The IBO 2009 Industry Forecast

IBO has been publishing its annual instrument industry forecast issue since 1993, but never have we been confronted with the level of uncertainty that hangs over the industry at this time. Normally, economic ups and downs in various regions of the world do not have that much of an impact on the industry because of its focus on R&D in industry, as well as government and academia. Likewise, the emphasis on healthcare, environmental regulation and advanced technology development lends stability to the business from year to year. But this time things are different.

Not a day goes by without hearing more bad news, whether it is the financial meltdown, bankruptcies, growing unemployment, a slowdown in global trade or the gloom surrounding global stock exchanges. The world is clearly in the midst of a recession, which cannot be easily dismissed. Still, we are seeing unprecedented government intervention throughout the world to stem the tide of decline. Stimulus programs in the US, EU, Japan, China and many other countries are bound to moderate the economic problems, as will the fact that interest rates are at extremely low levels, which should, at some point, encourage consumption and investment.

With these developments in mind, and after examining any and all indications of industry activity in 2008 and the prospects for 2009, IBO has generated its forecast for 2009 from the bottom up; that is, by technology segment and the climate that exists for that technology’s market. Because the fourth quarter of 2008 has been unusually affected, our estimates for the growth of the entire analytical and life science instrument industry for 2008 has been lowered to 5.7%, bringing the total 2008 market to $38.1 billion. This growth rate is a little over a percentage point lower than previously forecasted (see IBO 7/31/08). In 2009, IBO forecasts the instrument industry to grow 4.8% to approximately $40.0 billion. While not particularly robust, this growth is a level of expansion that would be very welcomed in many sectors of the global economy, and is not nearly the gloomy overlook that some analysts have predicted for the industry.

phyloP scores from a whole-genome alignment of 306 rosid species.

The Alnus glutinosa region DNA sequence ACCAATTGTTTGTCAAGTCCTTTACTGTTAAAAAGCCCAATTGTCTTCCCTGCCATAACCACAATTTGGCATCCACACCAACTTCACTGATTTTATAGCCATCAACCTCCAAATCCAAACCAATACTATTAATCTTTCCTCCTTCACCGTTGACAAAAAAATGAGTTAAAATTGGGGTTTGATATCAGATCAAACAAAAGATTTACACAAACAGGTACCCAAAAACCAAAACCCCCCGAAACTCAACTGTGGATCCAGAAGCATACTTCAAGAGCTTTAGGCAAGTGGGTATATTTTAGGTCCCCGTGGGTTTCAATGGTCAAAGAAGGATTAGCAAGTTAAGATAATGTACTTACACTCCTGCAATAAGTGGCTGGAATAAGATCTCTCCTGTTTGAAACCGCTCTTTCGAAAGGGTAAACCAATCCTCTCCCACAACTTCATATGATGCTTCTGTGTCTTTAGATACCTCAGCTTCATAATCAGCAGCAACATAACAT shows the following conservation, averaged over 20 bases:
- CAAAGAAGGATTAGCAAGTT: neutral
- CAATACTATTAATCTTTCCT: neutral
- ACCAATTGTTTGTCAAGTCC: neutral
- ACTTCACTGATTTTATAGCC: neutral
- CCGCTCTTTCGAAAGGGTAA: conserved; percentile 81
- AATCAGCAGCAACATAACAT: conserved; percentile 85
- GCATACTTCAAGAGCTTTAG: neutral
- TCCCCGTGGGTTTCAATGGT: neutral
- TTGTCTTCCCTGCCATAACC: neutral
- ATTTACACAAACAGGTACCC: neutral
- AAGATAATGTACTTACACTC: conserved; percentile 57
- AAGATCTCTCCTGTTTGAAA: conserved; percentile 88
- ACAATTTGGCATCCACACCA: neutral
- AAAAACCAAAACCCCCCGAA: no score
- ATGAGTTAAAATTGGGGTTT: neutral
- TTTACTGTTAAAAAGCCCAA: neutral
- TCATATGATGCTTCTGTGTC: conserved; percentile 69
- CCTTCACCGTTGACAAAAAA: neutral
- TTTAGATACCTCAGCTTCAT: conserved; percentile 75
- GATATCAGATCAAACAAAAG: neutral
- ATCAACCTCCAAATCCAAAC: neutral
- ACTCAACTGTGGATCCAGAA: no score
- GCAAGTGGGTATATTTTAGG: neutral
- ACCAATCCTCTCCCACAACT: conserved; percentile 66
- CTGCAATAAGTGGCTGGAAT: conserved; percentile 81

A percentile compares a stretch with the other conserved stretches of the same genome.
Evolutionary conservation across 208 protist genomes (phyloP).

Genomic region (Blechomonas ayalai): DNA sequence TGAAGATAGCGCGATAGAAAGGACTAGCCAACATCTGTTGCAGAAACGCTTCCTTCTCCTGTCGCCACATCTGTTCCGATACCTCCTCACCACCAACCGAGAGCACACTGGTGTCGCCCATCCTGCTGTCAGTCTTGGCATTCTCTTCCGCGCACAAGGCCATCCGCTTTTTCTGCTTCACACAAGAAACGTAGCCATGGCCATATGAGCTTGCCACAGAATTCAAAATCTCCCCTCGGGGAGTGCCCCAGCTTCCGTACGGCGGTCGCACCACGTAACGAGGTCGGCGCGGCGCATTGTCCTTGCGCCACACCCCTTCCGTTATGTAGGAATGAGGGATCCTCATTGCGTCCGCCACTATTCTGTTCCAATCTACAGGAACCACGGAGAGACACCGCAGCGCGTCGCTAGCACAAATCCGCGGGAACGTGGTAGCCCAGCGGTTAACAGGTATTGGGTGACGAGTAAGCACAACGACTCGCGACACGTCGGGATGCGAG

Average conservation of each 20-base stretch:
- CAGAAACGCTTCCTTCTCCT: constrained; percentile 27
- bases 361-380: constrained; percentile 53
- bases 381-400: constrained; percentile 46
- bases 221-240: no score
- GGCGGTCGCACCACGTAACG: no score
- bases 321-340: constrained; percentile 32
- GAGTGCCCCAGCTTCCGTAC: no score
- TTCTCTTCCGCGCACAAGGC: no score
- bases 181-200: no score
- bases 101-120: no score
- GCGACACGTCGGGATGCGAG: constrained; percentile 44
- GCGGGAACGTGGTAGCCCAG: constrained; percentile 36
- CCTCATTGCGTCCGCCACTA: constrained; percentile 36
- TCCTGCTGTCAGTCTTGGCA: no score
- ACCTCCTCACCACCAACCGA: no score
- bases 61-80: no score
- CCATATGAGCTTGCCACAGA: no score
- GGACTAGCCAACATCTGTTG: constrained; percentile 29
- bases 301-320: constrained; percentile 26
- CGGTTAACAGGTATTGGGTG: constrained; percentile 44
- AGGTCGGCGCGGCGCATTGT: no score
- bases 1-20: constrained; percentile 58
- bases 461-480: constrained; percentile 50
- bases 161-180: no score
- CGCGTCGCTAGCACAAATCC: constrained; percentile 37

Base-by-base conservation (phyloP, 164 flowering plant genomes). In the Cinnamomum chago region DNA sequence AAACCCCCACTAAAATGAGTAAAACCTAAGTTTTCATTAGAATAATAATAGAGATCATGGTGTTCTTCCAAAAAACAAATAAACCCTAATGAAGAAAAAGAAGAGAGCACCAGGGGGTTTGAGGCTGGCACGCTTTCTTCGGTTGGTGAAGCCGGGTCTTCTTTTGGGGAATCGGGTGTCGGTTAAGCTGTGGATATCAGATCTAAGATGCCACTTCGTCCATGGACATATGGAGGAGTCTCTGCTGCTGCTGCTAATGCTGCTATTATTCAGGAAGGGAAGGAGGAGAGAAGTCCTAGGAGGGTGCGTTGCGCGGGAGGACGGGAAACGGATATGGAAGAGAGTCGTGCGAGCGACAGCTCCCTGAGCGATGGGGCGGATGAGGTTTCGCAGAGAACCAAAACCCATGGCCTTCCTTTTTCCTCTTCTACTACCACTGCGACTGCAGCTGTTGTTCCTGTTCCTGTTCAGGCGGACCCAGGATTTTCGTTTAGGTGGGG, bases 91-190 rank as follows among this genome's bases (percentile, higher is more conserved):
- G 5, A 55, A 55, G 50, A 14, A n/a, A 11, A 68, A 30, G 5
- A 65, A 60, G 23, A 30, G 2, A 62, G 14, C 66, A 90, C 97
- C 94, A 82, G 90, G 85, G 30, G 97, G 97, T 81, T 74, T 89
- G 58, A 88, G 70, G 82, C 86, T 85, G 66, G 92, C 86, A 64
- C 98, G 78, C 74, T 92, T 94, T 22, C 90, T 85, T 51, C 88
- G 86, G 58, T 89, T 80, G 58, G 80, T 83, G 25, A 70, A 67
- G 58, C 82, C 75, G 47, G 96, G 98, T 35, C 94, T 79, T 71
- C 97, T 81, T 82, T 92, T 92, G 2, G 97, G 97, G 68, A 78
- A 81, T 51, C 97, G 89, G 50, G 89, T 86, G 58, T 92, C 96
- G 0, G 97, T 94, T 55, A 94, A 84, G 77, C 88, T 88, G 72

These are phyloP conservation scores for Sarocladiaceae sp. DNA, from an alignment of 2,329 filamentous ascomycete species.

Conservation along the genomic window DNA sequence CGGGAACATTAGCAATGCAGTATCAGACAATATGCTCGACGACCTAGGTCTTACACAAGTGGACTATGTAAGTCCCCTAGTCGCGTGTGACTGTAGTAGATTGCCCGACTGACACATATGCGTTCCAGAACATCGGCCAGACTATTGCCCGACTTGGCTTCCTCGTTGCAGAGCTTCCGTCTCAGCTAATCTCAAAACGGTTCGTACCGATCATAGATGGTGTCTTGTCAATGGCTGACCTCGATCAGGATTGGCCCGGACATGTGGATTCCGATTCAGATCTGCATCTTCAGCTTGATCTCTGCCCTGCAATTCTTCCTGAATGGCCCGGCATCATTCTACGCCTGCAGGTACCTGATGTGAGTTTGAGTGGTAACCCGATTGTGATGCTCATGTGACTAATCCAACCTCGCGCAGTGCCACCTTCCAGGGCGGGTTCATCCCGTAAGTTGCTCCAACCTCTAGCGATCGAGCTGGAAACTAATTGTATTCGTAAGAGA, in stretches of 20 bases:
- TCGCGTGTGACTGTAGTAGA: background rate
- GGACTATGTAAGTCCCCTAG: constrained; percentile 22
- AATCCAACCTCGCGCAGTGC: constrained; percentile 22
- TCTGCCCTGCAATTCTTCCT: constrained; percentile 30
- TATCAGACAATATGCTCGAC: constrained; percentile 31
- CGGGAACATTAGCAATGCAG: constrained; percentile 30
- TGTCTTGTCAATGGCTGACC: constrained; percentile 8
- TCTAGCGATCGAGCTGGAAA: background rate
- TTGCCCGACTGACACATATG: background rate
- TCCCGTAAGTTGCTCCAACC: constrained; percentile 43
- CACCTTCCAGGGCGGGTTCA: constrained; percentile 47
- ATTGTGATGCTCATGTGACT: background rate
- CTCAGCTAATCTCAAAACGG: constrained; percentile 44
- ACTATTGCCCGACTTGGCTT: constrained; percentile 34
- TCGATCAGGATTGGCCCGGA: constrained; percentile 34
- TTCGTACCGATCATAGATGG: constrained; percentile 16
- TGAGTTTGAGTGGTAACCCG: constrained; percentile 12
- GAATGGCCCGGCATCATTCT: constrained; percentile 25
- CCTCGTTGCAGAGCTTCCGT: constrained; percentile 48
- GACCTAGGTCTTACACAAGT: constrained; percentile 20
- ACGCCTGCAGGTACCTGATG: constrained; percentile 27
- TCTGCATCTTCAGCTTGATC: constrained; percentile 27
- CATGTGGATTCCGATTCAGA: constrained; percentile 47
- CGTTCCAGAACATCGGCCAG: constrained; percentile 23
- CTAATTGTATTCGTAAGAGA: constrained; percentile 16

Some instrumental techniques, however, will suffer more than others as the primary industries they serve cutback. These techniques’ primary applications are in metals and mining, petroleum and chemical processing, and, of course, the semiconductor and electronics industries. On the other hand, those technique for the life sciences (pharmaceuticals, biotechnology, and food and agriculture testing) will likely weather the storm quite nicely. Likewise, some regions of the world, such as China and India, will continue to offer growth potential, but at a less robust level. However, we do expect the first half of 2009 to be a very difficult time for the instrument industry in general, but we also expect industry growth to pick up briskly in the second half of the year as the recession winds down and the stimulus kicks in.

The fastest-growing market segment in 2009 will be MS (see page 6), followed by life science instrumentation (see page 5). Both segments will benefit from new product introductions and government spending, whether for food testing, as in the case of MS, or research funding, as in the case of life science instruments. The large aftermarket for life science systems is also expected to provide this market with good growth. In fact, revenues from consumables and service should be among the most stable sources of growth, regardless of instrument technique.

Besides the MS and life science instrumentation markets, certain subsegments of other markets are also expected to grow in excess of 7% in 2009. These subsegments include ion chromatography, dissolution testing, X-ray diffraction, NMR, Raman spectroscopy, scanning probe microscopy and confocal microscopy. For each of these techniques, technological advancements, new products and key applications will continue to drive demand this year. The only techniques for which sales are forecasted to decline in 2009 are arc-spark optical emission spectroscopy, color measurement, ellipsometry, surface analyzers and physical testing instrumentation. These techniques are tied to industries severely impacted by the global economic crisis.

Chart: Instrument Industry Revenues and Growth

’04 ’05 ’06 ’07 ’08 ’09 ’10

Revenues: 29.279 30.883 32.894 36.098 38.143 39.989 42.863

% Change: 5.6% 5.5% 6.5% 9.7% 5.7% 4.8% 7.2%

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